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Taking off dynamically added behavior in Javascript

Posted on: August 28th, 2012

After reading some articles on the Decorator design pattern, I started searching for Javascript implementations that make it possible to remove the dynamically added behaviour. What if we want to use multiple decorators on an object, but want to keep the option to take some of them off later, while keeping others on?

I dug deeper on the Web, and found some discutions on this topic (example #1, example #2 etc), but no Javascript implementations. I decided to experiment with this on my own, on the Decorator and Chain of Responsibility design patterns.

First, the Decorator. Here is its most common form in Javascript (see Wikipedia example):

var target,
    DemoDecorator1, DemoDecorator2;

// the object to be decorated
target = {
    someNumber: 0,
    getNumberString: function(){
        return "" + this.someNumber;
    }
};

// decorators
DemoDecorator1 = function(objToDecorate){
    var newNumber = objToDecorate.getNumberString() + " 1";

    objToDecorate.getNumberString = function(){
        return newNumber;
    };

    return objToDecorate;
};

DemoDecorator2 = function(objToDecorate){
    var newNumber = objToDecorate.getNumberString() + " 2";

    objToDecorate.getNumberString = function(){
        return newNumber;
    };

    return objToDecorate;
};

// The client code, that uses these decorator functions:
console.log(target.getNumberString());  // => "0"

target = new DemoDecorator2(new DemoDecorator1(target));
console.log(target.getNumberString());  // => "0 1 2";

Please notice that the decorator functions are used in a new statement, but the decorator instance is not returned from the constructor. Instead, the initial target object is augmented and returned. To return something from a function that is to be used as a constructor is generally an anti-pattern in Javascript, but this is in fact the only kind of good usage that I know of.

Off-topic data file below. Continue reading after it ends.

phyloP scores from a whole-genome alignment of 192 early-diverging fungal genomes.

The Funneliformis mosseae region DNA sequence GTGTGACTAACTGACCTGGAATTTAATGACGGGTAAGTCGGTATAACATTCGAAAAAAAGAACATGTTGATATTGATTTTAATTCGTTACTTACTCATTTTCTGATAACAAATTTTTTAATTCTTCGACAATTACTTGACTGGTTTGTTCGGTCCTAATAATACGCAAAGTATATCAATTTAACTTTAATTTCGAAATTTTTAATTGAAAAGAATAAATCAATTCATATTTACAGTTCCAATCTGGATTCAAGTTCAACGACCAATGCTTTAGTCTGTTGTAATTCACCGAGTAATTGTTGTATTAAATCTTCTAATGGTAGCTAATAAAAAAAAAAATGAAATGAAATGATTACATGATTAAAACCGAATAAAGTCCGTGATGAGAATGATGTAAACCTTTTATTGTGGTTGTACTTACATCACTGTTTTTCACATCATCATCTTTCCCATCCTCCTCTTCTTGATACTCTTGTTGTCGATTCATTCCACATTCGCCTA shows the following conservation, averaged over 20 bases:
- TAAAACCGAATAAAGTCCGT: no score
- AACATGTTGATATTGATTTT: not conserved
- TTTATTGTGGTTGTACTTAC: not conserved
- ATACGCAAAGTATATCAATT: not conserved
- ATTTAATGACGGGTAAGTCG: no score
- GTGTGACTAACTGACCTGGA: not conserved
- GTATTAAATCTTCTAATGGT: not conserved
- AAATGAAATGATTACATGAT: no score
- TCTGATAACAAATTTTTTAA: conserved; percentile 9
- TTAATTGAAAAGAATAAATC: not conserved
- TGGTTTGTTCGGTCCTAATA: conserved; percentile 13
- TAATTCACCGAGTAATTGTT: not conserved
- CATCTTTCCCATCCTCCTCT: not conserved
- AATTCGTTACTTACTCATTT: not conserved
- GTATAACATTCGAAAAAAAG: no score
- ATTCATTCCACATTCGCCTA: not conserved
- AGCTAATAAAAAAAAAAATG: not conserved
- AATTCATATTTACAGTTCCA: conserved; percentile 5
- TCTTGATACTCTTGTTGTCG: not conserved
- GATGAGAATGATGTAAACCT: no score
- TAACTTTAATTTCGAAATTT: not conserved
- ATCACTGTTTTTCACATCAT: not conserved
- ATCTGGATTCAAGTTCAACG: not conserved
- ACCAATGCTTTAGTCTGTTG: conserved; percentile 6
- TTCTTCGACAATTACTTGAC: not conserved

Further, you can see that the target has been augmented, and you can imagine a more complicated scenario, where you have a bunch of decorators, and you want to take them off and put them back on. In that scenario, this solution would not work.

Before picking a path towards a solution, I’ve assumed that we might find ourselves in scenarios with swarms of objects that need to be decorated multiple times (perhaps in a Javascript game), so we don’t want to store lots clones of the intermediary states we get by decorating. Therefore, it seems cheaper to override the methods on the original objects, and just store the overridden methods.

Here’s my take on this - since the decorator is a constructor, and therefore creates an instance that this points to inside of it, we can store data on that instance - to be more precise, we will store the backed up methods. Again: there’s the decorator constructor, which creates the decorator instance, which is used to store the backed up methods.

I will stick to the functionality seen in the first code example to demo this - methods that concatenate strings to the string returned by the overridden method. So if the original demo method returns "0", the demo method that’s defined on the decorator will wrap it, and return "0 1" etc.

The newly decorated object must somehow access the properties available on the target object in it’s previous state. This means that it should have a utility method attached to the target during the decoration - let’s call it overriddenMethod. So if before the wrap the demo method returned "0", then on the decorator, we can define the new demo method:

demo: function(){
    var oldDemoFn = this.overriddenMethod('demo');
    return (oldDemoFn ? oldDemoFn() : '') + ' 1';
}

Here’s the way we retrieve the overridden methods:

Decorator.prototype = {
    ...
    overriddenMethod: function(methodName){
        return this.methodsBackup[methodName];
    },
    ...
};

I want the methods that are brought from a previous state to access other methods from that same state, not the current one. So here’s the trick to achieve this - binding.

If I have an initial object named target, that is not wrapped by any decorator yet, and I want to decorate it with D1, then when I archive the overridden methods, I will bind them to the object itself. If I want to add another decorator D2 on top of that, then I will bind the backed up methods to the D1 instance before archiving them: